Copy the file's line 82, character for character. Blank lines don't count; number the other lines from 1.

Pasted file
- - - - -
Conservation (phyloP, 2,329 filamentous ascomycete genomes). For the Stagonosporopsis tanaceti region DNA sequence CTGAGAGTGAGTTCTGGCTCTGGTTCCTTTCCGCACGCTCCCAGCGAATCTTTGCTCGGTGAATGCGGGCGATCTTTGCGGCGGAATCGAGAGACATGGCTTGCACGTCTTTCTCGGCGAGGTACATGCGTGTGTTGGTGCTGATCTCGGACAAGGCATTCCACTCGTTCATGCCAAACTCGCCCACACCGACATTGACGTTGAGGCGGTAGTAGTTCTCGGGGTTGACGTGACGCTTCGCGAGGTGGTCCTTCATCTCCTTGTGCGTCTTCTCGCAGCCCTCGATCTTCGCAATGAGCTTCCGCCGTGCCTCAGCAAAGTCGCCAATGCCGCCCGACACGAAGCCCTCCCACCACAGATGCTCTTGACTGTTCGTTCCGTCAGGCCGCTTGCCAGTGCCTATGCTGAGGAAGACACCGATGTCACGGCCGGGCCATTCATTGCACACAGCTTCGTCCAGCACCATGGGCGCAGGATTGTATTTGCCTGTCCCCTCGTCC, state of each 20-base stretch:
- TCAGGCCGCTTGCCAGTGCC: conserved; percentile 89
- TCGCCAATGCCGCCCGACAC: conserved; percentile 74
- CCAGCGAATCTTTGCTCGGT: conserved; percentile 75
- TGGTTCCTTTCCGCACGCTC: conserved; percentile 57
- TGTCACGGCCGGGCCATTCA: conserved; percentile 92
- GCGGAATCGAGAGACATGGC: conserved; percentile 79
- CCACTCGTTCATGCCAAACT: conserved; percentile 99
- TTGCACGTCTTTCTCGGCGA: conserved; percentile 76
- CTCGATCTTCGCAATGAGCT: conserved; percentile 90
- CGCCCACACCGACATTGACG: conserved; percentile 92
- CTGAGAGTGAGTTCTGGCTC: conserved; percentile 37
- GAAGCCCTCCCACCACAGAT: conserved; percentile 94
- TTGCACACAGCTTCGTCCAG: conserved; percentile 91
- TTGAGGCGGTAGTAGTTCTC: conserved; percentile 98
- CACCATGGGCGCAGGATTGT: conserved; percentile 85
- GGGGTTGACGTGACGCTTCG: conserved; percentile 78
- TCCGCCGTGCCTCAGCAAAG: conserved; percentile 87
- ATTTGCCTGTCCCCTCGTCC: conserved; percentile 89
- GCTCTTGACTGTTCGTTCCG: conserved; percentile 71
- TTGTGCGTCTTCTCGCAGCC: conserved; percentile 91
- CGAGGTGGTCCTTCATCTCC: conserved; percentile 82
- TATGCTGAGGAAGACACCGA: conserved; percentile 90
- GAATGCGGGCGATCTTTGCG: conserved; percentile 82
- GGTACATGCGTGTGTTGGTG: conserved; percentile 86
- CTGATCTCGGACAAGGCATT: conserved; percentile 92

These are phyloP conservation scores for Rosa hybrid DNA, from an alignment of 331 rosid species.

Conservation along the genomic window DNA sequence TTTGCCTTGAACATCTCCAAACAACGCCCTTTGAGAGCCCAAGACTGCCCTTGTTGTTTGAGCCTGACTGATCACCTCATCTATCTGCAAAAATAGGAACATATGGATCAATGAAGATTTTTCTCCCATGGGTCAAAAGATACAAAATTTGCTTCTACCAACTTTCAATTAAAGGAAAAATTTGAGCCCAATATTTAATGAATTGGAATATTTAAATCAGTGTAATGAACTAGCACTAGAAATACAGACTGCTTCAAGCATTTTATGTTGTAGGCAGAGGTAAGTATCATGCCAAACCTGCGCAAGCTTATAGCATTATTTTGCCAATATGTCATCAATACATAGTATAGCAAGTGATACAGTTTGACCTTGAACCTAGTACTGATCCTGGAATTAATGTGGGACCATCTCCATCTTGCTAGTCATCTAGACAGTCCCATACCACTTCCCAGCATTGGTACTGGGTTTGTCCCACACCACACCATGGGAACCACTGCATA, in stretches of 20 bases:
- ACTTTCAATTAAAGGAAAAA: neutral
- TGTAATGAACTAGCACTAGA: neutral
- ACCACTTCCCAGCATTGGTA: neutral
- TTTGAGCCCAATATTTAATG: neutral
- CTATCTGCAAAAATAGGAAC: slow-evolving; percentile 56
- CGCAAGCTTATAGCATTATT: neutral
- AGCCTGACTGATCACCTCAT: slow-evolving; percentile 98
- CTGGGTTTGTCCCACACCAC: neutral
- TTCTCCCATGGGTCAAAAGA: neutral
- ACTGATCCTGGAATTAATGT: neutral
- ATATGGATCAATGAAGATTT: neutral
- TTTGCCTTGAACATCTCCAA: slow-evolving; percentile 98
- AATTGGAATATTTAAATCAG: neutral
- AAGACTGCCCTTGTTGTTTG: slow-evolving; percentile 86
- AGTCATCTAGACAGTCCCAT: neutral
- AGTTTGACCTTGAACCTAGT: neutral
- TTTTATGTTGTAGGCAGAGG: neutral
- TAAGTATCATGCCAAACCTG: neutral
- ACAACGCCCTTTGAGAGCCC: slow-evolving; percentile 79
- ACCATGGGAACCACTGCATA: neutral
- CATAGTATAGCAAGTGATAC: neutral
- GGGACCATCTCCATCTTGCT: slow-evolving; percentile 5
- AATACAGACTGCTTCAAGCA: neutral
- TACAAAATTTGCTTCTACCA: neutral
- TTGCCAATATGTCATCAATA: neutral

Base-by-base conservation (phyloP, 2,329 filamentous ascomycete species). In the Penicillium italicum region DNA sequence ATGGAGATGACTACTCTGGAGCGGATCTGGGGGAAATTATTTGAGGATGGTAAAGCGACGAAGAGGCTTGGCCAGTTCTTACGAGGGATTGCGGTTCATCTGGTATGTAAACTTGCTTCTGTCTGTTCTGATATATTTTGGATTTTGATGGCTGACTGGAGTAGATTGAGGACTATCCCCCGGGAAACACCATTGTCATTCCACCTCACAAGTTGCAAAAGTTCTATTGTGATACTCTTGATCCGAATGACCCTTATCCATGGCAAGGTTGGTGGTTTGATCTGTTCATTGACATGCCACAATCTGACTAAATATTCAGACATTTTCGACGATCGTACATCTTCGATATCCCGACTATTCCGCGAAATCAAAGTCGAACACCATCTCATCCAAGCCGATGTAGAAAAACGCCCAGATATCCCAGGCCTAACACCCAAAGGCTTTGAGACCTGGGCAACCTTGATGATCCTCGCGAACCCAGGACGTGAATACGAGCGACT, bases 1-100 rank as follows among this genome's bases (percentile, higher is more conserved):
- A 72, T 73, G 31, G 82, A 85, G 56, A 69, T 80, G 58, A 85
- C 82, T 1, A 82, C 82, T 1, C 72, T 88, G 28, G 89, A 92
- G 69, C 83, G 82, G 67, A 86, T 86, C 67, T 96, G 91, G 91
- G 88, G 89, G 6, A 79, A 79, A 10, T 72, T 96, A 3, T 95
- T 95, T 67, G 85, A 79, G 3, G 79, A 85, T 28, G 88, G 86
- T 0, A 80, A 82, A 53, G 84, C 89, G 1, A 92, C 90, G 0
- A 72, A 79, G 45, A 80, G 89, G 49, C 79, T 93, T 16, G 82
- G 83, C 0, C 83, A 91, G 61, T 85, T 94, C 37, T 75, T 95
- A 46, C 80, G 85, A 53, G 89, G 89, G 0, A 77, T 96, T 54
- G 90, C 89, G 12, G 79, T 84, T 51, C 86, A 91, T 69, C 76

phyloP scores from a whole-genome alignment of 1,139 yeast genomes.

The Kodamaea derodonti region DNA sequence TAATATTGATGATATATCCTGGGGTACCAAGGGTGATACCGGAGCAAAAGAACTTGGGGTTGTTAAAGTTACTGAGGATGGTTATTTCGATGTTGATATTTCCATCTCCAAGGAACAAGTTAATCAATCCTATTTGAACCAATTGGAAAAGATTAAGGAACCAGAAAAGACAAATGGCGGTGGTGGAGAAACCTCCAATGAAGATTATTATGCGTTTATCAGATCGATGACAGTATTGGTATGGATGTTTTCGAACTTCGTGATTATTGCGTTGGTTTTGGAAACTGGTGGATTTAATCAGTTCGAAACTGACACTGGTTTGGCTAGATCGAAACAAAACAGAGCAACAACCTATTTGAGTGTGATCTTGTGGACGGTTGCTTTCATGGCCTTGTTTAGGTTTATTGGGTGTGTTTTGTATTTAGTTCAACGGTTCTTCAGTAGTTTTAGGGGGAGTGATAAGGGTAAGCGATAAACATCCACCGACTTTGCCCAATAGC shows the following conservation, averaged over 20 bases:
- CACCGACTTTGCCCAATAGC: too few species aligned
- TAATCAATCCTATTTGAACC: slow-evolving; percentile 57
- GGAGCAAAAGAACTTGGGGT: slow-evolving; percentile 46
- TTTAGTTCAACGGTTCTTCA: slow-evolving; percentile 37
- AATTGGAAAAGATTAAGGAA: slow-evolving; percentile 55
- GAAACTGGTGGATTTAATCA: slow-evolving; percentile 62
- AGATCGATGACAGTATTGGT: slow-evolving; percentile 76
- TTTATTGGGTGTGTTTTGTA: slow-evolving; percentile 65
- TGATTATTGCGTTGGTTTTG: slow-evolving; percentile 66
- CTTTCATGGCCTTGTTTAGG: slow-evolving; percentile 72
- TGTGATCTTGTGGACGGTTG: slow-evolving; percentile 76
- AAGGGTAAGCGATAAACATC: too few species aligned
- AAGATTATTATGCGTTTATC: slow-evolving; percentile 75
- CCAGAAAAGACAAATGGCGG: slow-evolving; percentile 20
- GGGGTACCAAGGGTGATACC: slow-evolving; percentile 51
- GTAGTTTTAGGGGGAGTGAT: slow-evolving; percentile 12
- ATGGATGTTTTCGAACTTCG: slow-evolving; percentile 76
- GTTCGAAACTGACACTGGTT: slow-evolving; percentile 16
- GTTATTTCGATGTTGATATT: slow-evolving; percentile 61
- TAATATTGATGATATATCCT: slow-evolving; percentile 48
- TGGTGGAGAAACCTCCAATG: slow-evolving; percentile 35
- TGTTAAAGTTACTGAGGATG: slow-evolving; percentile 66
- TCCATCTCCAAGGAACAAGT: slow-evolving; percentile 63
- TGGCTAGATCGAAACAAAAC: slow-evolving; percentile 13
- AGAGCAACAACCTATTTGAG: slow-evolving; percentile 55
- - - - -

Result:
- GTAGTTTTAGGGGGAGTGAT: slow-evolving; percentile 12